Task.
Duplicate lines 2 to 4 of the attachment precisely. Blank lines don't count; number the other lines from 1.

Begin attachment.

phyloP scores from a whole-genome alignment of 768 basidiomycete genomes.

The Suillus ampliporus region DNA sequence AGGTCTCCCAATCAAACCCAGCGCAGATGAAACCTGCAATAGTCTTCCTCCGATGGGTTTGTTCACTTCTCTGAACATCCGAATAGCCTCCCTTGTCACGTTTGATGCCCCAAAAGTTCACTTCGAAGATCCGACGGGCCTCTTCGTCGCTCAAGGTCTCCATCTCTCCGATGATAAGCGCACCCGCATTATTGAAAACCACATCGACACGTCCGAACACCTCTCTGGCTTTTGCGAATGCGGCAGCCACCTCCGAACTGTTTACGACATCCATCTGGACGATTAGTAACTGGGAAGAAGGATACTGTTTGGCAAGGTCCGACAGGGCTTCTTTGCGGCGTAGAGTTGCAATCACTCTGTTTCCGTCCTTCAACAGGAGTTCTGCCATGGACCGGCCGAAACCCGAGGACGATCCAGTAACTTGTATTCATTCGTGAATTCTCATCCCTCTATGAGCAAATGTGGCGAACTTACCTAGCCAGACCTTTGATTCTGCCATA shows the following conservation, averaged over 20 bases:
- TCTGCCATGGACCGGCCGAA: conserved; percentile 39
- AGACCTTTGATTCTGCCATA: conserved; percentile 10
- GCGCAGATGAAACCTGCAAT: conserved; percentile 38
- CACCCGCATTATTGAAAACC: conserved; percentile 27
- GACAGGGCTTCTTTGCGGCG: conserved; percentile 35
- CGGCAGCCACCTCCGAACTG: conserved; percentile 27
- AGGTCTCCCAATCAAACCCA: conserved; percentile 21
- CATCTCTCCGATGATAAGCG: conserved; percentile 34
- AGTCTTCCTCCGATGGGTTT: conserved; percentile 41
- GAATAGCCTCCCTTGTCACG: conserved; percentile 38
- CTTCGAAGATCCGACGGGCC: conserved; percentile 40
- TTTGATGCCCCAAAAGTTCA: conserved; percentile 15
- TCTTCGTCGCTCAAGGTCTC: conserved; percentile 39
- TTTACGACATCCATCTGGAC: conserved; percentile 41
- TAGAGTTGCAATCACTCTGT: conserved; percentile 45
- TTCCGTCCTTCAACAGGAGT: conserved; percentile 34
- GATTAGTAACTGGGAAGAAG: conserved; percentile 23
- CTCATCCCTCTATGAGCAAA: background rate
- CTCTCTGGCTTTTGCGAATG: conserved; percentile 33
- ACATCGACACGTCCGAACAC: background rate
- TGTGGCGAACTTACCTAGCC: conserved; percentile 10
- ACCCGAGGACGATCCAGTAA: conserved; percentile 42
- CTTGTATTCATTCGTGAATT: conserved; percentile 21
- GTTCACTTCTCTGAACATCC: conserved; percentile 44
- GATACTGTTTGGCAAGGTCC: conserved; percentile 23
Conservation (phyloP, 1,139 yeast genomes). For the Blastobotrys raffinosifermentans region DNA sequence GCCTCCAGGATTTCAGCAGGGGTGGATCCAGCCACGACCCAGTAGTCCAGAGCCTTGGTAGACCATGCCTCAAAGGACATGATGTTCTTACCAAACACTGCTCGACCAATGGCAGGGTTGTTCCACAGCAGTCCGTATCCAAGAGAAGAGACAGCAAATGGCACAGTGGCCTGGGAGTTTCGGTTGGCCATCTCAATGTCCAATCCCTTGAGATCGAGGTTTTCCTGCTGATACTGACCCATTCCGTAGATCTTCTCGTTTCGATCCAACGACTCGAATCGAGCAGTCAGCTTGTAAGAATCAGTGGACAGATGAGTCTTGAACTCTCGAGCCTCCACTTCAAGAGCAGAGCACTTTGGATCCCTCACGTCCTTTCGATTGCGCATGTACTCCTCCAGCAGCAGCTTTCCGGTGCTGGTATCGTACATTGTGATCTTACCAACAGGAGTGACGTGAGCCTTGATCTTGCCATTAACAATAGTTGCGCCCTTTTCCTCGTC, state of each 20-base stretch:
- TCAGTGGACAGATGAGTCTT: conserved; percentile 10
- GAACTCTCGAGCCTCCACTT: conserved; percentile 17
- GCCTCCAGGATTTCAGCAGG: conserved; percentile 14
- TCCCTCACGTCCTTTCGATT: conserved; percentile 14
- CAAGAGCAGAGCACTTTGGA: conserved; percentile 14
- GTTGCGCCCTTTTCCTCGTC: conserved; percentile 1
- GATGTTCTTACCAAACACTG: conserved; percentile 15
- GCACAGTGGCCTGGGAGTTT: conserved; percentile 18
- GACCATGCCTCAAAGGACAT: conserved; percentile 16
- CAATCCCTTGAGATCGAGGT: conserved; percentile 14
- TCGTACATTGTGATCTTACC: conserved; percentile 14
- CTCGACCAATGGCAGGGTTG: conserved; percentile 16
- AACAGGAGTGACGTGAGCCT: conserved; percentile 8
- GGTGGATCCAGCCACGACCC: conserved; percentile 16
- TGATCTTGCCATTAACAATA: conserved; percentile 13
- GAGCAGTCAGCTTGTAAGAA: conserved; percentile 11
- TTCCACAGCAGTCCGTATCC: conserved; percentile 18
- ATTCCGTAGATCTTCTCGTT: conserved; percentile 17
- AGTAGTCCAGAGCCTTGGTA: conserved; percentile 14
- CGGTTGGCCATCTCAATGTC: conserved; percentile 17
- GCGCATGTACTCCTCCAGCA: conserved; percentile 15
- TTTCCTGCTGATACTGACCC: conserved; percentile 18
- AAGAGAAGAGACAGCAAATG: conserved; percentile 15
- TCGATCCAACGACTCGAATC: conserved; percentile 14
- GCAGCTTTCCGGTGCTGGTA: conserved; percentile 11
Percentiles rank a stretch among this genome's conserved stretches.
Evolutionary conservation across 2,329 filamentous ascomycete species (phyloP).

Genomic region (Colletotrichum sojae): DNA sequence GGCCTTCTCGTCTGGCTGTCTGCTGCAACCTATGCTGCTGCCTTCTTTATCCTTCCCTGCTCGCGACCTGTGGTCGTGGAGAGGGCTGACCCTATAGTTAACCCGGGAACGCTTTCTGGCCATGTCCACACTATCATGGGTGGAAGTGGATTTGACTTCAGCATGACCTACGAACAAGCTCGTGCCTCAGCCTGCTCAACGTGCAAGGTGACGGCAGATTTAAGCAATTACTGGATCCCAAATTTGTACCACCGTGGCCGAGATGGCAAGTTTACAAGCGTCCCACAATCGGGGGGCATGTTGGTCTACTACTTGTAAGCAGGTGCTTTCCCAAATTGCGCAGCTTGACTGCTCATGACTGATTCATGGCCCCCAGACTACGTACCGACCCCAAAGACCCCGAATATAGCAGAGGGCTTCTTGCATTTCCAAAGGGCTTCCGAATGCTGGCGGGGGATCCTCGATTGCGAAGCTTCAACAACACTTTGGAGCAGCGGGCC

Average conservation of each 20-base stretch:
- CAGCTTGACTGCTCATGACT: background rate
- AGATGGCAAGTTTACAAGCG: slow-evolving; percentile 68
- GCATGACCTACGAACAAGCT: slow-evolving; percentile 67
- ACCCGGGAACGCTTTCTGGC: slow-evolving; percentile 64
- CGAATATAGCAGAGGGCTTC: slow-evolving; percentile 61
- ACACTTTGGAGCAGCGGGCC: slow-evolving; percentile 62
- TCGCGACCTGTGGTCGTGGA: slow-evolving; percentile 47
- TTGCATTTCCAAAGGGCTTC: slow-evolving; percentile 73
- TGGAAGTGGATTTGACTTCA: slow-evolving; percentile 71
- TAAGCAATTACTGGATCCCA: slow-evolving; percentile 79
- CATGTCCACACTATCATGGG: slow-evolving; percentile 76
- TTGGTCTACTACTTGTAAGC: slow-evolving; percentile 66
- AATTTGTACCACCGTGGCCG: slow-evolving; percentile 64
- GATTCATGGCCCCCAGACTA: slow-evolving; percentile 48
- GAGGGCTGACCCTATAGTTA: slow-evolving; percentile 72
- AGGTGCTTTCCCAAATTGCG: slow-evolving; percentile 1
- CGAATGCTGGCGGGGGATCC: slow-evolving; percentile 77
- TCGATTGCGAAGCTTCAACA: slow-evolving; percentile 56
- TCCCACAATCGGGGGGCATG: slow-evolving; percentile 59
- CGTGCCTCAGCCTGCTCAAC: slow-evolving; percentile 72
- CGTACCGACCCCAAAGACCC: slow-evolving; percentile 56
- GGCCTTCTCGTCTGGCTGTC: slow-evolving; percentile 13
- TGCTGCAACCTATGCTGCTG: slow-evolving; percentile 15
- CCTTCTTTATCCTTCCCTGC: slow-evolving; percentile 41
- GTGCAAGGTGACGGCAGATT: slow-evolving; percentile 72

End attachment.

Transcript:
The Suillus ampliporus region DNA sequence AGGTCTCCCAATCAAACCCAGCGCAGATGAAACCTGCAATAGTCTTCCTCCGATGGGTTTGTTCACTTCTCTGAACATCCGAATAGCCTCCCTTGTCACGTTTGATGCCCCAAAAGTTCACTTCGAAGATCCGACGGGCCTCTTCGTCGCTCAAGGTCTCCATCTCTCCGATGATAAGCGCACCCGCATTATTGAAAACCACATCGACACGTCCGAACACCTCTCTGGCTTTTGCGAATGCGGCAGCCACCTCCGAACTGTTTACGACATCCATCTGGACGATTAGTAACTGGGAAGAAGGATACTGTTTGGCAAGGTCCGACAGGGCTTCTTTGCGGCGTAGAGTTGCAATCACTCTGTTTCCGTCCTTCAACAGGAGTTCTGCCATGGACCGGCCGAAACCCGAGGACGATCCAGTAACTTGTATTCATTCGTGAATTCTCATCCCTCTATGAGCAAATGTGGCGAACTTACCTAGCCAGACCTTTGATTCTGCCATA shows the following conservation, averaged over 20 bases:
- TCTGCCATGGACCGGCCGAA: conserved; percentile 39
- AGACCTTTGATTCTGCCATA: conserved; percentile 10